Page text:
You are excited to share your recent trip to Broadway with your family after seeing the musical, Hamilton. While you are trying to explain the plot of the play and your favorite parts, you notice that you are having difficulty communicating your main points. You find yourself looking for the right words to say but are experiencing word retrieval problems.
What is Anomic Aphasia?
Word finding difficulties can often be referred to as “tip of the tongue phenomenon”. Many individuals often know what they want to say but have a breakdown in communication due to difficulty with accessing and retrieving the right words.
Often after brain trauma (i.e. stroke, traumatic brain injury), problems with word retrieval is referred to as anomia or anomic aphasia. Often with anomic aphasia, individuals experience word finding difficulties both with spoken language and writing.
According to the National Aphasia Association, “aphasia affects 2 million Americans and is more common than Parkinson’s Disease, cerebral palsy, or muscular dystrophy”.
Anomic aphasia is a type of language disorder after acute injury in which individuals have preserved speech and comprehension but repeatedly encounter the inability to find the correct word.
Many individuals with anomic aphasia may exhibit the following characteristics to compensate their speech.
- Reformulation: You might try to rephrase your overall message in efforts to work around the words you can’t find.
- Repetitions: You might try to rephrase or repeat you previous message.
- Time Fillers: You might use “umm”, “uhh”, “a a a” during your speech with halting speech.
- Circumlocutions: You might try to define the object you are looking for to repair the communication breakdown (“you cook with it”)
- Semantic Paraphasia: You might use a word in the same category as the word you are looking for. (“fork” for “knife”)
- Phonemic Paraphasia: You might use a word with the similar sounds that resemble the word you are looking for. (“tephelone” for “telephone”)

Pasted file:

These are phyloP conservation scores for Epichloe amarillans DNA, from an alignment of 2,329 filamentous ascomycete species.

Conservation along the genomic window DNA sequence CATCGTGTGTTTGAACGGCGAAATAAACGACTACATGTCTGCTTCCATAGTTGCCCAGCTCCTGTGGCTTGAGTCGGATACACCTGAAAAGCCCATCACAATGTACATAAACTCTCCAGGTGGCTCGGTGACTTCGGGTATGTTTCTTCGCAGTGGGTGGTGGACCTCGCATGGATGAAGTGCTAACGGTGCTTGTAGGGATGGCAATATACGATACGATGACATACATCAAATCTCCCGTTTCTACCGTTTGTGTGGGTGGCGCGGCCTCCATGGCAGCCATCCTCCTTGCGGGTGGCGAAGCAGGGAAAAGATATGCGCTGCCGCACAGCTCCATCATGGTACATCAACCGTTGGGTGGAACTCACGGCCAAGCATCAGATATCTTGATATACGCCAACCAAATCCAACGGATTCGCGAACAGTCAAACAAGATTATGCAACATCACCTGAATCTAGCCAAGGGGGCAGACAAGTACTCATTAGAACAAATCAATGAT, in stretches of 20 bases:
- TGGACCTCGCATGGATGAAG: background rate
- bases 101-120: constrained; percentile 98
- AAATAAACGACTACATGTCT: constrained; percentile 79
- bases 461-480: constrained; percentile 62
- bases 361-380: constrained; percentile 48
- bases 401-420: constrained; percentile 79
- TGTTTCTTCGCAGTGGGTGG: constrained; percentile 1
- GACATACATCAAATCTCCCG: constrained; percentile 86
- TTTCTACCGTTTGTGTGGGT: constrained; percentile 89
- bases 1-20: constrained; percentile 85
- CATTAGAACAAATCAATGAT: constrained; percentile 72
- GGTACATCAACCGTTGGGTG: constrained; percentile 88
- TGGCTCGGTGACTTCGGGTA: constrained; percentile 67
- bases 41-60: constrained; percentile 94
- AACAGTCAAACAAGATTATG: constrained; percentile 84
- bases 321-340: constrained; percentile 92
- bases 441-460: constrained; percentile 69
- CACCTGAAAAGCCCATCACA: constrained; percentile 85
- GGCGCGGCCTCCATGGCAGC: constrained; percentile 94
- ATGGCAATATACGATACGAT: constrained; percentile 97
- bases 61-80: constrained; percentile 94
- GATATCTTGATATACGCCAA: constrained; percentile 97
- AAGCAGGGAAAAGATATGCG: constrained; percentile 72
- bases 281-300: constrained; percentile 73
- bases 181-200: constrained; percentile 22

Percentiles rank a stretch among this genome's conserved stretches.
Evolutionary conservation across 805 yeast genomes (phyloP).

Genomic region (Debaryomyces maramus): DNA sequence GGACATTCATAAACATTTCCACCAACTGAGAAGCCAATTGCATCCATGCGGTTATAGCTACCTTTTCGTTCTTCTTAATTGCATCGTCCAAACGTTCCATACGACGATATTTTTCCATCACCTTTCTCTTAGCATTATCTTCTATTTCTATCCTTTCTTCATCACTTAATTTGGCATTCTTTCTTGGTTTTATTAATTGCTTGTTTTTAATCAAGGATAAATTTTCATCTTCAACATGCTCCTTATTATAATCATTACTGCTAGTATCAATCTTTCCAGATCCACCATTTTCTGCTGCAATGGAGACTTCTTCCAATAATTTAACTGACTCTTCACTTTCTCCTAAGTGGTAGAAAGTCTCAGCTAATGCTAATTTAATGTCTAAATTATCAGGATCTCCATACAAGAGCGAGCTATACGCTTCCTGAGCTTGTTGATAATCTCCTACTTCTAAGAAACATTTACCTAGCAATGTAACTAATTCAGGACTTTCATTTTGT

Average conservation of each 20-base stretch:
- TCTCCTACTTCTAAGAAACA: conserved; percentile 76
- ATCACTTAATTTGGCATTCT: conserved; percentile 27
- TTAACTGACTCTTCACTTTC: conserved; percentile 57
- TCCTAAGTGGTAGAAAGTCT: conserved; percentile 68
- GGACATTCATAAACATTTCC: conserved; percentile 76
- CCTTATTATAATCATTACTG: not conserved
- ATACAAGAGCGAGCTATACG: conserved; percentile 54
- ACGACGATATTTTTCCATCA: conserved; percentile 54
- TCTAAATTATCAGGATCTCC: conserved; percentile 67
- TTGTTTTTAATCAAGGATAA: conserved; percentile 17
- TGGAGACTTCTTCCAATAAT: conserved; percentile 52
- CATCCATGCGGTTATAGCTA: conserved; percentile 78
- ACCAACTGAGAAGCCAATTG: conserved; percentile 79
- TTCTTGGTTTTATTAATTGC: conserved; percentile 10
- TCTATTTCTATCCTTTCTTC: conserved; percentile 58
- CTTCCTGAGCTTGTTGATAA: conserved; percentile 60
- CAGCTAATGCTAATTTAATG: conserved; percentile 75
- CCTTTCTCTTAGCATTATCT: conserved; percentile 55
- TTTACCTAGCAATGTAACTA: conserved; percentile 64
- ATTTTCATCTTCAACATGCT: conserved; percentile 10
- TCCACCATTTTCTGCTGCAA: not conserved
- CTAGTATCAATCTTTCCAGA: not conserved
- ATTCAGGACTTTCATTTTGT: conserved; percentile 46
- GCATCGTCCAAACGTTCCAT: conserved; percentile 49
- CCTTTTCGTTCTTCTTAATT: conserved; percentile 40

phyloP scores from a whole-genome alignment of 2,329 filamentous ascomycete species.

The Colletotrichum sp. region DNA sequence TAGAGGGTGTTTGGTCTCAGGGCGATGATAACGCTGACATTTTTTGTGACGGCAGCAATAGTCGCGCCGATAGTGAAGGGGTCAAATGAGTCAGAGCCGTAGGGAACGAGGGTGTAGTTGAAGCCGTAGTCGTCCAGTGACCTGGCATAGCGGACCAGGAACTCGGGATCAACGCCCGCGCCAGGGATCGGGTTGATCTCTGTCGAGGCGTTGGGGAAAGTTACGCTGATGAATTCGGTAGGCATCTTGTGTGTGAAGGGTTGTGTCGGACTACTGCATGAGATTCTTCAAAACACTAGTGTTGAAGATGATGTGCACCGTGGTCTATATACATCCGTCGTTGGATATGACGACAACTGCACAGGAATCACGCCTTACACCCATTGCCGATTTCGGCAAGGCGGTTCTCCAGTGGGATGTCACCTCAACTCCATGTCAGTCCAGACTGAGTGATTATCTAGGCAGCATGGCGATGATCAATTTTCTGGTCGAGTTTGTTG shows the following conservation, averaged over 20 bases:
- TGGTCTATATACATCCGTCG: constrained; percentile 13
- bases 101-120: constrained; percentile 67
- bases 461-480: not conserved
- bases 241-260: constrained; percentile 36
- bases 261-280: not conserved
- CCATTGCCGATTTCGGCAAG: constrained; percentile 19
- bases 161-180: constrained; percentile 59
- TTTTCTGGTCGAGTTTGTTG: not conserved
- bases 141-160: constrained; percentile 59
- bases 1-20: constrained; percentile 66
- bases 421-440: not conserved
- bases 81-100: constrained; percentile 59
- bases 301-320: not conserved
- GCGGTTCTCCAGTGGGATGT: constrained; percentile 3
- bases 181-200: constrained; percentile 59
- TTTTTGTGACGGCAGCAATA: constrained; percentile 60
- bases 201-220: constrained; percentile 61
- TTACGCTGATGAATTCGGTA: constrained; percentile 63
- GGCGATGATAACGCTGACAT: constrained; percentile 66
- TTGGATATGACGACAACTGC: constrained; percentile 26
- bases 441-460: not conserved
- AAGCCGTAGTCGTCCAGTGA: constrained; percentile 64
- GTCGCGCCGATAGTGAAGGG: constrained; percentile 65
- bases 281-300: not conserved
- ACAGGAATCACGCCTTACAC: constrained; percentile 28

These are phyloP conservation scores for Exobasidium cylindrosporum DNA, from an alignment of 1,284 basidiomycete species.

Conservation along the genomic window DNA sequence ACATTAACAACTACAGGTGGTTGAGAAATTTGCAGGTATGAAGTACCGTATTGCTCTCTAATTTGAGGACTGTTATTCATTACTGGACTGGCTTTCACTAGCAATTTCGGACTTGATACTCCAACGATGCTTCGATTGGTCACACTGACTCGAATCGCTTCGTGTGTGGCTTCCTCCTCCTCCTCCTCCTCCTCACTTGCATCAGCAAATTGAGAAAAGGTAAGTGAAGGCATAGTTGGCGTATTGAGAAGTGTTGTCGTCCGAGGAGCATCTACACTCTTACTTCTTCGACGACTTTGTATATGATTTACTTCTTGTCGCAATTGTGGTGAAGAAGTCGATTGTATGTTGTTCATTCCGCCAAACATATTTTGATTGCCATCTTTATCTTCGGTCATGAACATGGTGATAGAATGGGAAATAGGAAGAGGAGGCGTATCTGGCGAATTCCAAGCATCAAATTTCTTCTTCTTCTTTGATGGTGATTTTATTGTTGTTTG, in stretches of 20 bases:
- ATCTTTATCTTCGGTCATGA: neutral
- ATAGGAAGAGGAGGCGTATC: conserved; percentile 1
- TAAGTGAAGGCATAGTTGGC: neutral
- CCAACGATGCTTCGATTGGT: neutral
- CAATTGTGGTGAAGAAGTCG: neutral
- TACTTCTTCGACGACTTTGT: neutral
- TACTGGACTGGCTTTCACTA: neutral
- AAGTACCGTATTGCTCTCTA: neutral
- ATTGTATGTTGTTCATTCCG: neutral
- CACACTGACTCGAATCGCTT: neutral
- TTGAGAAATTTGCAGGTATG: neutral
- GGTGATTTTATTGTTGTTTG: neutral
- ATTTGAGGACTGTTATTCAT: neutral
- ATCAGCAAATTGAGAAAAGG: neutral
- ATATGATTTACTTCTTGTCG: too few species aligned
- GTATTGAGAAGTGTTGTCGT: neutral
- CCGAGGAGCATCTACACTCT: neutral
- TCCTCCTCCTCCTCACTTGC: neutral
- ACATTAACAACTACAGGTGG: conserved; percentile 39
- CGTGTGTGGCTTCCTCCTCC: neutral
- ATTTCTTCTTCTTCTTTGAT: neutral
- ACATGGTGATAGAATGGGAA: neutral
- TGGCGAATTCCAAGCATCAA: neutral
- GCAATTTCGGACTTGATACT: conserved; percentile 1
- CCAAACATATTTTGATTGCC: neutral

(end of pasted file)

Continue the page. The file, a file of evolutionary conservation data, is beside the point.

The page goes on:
- Neologisms: You might make up nonsense words.
In addition to the following errors, many individuals with anomia experience most difficulty with low-frequency words and names. It is possible to have difficulty with both nouns and verbs as well.
How Can Speech Therapy Help?
Although anomia is considered a mild impairment, it can be incredible frustrating for individuals as their word finding difficulties can often halt or disrupt the flow of conversation. Not only can this impact your confidence level but can make one feel burdened and embarrassed about their speech which can impact their social relationships with others.
If you or a loved one are feeling this way, our therapists at Speak Therapy can help you as we aim to provide treatment options that are rooted research and have shown to be effective for many others.
Depending on your individual needs, the following are treatment options that aim to improve neuroplasticity of the brain. Through our evidence-based practice strategies, the brain learns of adaptive ways to retrieve and process information so one may communicate more effectively.
Below are examples of techniques to improve language function in individuals with anomic aphasia.
- Semantic Feature Analysis
- Phonomotor Approach
- Constraint-induced therapy
- Melodic Intonation Therapy
Tips for Caregivers of People with Anomic Aphasia
- Allow extra time.
When communicating with an individual who exhibits anomic aphasia, allow extra time for them to get their message across. While many may try to fill in the gaps of their loved ones, this can be frustrating and make them feel incompetent. Instead of filling in their words, try to ask them to describe it so you can increase their confidence in repairing a communication breakdown.
- Acknowledge their communication.
Try to acknowledge their feelings of frustration and exhaustion by eliminating any possible distractions and noises in the area.
- Affirm their message.
After the individual has conveyed their message, try to summarize or expand on what they were saying.